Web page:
Superintendents from school districts across the state that have had in-person classes since the fall want the state’s public health officials to follow the CDC guidance.
With COVID-19 concerns, there’s quarantine, where a student and the household must stay away from others if there's a positive test or they've been exposed to someone who is COVID-19 positive. Then there’s exclusion, where symptoms like a cough could keep a student and their household from school pending a doctor's note or negative test.
Casey-Westfield school Superintendent Jon Julius said the guidance makes it a struggle for students who want to be in class and the parents who have to find childcare or stay home.
“I’m just kind of upset at the [Illinois Department of Public Health] right now, they’re not going with the CDC recommendation to allow us to have shorter quarantine periods and it’s just a struggle,” Julius said.
North of Springfield, Porta Superintendent Matthew Brue told WMAY that guidance needs to change after the holidays.
“This is extremely tough on families and in most cases they don’t get it,” Brue said. “We quarantine a classroom and we still have that one positive case. The other 20 students won’t have COVID.”
Despite the CDC lowering the number of days to quarantine from 14 to ten, a spokesperson with the Illinois Department of Public Health said the agency does not recommend the CDC’s shortened quarantine options.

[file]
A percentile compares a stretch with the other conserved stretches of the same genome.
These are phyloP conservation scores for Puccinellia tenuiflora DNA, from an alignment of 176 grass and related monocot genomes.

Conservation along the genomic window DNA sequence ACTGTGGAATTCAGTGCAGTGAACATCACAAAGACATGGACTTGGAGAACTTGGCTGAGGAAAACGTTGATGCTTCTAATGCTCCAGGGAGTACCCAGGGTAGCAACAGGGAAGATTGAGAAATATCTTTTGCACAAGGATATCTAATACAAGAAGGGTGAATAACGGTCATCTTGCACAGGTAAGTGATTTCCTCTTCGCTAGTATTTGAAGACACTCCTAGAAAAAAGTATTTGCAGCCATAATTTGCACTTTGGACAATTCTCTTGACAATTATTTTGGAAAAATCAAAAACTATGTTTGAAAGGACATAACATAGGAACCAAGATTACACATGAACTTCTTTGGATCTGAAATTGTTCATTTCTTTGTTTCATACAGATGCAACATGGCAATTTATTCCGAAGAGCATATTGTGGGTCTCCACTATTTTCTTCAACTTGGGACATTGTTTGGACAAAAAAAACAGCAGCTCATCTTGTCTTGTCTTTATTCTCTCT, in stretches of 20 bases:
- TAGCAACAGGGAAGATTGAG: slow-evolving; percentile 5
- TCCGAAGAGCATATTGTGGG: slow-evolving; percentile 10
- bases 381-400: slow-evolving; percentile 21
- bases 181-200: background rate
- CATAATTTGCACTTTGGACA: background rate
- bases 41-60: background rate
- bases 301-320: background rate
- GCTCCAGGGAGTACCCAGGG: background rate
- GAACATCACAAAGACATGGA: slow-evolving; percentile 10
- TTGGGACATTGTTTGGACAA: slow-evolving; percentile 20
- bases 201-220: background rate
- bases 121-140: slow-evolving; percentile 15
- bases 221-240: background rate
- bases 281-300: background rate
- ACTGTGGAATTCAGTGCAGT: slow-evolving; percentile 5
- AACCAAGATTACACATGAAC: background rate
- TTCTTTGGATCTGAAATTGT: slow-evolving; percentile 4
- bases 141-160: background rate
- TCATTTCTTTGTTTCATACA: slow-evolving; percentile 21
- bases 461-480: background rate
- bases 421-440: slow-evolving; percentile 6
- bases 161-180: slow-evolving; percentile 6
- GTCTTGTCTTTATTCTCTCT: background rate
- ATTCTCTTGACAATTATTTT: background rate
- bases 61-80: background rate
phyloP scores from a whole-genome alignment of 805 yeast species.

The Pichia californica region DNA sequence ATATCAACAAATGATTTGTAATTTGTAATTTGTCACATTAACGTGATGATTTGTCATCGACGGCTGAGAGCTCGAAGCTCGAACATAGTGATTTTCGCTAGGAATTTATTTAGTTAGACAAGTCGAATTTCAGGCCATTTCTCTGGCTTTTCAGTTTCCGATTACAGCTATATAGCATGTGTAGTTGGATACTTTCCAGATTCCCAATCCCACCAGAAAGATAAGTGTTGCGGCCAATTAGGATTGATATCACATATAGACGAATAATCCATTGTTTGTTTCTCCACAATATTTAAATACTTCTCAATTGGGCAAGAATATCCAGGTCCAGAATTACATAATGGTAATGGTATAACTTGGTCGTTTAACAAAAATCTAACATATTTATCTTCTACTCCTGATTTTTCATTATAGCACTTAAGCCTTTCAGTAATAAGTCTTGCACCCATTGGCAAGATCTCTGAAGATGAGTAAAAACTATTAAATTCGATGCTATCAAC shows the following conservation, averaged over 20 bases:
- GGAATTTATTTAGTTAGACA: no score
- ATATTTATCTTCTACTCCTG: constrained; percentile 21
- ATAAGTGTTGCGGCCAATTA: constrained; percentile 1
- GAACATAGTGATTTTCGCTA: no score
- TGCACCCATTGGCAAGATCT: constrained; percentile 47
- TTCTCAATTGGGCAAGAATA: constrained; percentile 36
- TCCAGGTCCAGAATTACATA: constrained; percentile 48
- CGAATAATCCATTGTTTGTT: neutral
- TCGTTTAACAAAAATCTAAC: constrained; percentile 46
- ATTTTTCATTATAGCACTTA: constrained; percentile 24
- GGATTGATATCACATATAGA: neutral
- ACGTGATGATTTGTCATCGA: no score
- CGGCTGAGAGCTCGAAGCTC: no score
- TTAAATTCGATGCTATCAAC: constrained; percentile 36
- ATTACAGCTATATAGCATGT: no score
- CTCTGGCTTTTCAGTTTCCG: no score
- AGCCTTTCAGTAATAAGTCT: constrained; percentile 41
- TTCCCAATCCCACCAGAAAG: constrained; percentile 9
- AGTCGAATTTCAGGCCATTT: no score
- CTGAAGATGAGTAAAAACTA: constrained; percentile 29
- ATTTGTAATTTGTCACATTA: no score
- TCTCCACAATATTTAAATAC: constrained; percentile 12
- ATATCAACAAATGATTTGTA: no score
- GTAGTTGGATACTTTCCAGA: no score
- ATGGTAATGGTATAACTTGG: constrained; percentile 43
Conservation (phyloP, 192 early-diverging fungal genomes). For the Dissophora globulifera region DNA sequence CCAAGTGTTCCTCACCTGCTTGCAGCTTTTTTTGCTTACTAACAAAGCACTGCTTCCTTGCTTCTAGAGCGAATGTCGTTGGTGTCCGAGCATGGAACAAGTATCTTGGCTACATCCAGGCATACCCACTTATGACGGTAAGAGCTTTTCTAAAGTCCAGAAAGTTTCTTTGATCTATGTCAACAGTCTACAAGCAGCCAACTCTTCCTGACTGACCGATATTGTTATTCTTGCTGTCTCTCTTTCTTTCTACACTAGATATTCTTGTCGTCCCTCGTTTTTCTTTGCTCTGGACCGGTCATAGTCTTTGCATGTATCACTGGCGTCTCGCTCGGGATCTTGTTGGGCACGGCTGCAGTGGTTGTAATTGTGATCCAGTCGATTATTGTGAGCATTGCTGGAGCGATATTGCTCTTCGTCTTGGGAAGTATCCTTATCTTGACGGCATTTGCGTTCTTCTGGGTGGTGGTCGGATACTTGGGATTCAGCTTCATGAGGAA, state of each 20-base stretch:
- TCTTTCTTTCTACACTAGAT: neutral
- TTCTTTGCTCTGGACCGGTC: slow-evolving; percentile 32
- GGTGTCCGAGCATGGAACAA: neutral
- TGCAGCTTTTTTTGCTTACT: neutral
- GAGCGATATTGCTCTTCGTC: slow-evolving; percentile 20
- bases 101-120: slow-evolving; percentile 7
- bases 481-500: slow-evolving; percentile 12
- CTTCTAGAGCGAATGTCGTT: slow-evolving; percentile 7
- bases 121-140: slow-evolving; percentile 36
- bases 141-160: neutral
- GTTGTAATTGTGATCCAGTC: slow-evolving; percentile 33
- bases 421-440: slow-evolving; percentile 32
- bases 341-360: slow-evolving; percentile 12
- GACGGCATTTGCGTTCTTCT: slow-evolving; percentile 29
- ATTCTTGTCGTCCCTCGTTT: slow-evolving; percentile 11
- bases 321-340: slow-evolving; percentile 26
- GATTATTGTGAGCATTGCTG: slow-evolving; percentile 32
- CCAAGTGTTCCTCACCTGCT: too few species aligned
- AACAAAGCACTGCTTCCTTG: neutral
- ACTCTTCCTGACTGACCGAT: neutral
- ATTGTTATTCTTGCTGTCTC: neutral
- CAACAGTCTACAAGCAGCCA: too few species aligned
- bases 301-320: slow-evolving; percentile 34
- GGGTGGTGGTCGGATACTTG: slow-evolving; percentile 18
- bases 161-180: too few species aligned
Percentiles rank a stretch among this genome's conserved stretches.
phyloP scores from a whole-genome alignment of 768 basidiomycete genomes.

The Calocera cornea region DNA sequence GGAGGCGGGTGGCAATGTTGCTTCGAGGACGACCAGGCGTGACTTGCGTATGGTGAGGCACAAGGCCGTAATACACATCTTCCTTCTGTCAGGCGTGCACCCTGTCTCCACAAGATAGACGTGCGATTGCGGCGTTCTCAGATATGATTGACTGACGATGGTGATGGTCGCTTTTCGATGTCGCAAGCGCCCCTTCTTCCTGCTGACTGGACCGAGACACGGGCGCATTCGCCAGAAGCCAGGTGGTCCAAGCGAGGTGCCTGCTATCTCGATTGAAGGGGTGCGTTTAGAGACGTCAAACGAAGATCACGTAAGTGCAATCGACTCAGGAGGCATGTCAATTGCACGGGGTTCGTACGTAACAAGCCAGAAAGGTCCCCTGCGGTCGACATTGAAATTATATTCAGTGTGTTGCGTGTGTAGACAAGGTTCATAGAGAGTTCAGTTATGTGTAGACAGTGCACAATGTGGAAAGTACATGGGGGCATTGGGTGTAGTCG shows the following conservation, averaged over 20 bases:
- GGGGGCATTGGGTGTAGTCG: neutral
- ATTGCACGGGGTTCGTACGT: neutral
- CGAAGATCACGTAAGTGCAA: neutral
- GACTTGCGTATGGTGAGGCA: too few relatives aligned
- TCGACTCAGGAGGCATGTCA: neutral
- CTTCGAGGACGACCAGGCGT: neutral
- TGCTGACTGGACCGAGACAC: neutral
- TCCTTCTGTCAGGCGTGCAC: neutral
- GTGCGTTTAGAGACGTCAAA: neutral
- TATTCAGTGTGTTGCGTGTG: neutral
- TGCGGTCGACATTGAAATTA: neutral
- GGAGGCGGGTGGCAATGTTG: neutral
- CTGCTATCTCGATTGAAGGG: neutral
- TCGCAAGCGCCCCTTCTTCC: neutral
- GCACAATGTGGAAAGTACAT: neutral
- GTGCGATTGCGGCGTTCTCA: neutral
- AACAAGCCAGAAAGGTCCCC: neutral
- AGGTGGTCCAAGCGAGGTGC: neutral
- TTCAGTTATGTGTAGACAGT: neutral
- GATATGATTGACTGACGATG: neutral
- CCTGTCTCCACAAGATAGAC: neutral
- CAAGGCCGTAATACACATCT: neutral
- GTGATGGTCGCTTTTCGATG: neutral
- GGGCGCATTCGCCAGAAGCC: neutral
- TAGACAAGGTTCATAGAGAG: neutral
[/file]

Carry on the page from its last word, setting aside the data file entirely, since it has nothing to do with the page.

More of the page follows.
Julius said being close to Indiana with more lax restrictions makes it difficult to accept Illinois’ recommendations.
“That’s very frustrating for our community to watch them do a lot of normal life things that we cannot do and it’s hard to understand how we’re so much different just 30 minutes away,” Julius said.
Indiana Gov. Eric Holcomb has said mask and spacing allows schools to remain open for in-person instruction, though there are some districts in the state that have gone remote.
In Illinois, Julius and Brue’s districts are in the minority with in-person education. Less than 9 percent of Illinois’ public school students are in districts with in-person learning. Around 30.5 percent of Illinois students are in a blended model. The rest are full remote.
Even with sports, Illinois High School Association Executive Director Craig Anderson said other states allow their students to take.
“While there’ve been some situations where teams have had to step away and quarantine maybe a short time, generally there’s teams that have been able to move forward and be successful with it,” Anderson said.
Julius, Brue and Anderson all recognized the long term damage the lack of quality in-person education and extracurricular activities will have on some of Illinois’ students.
Gov. J.B. Pritzker has said local school districts should make their own decisions on in-person learning following state guidelines. While the IHSA initially was going to allow for local districts to determine if they can have basketball this winter, the group reversed its position to follow the Pritzker administration’s prohibition of the sport because of COVID-19 concerns.
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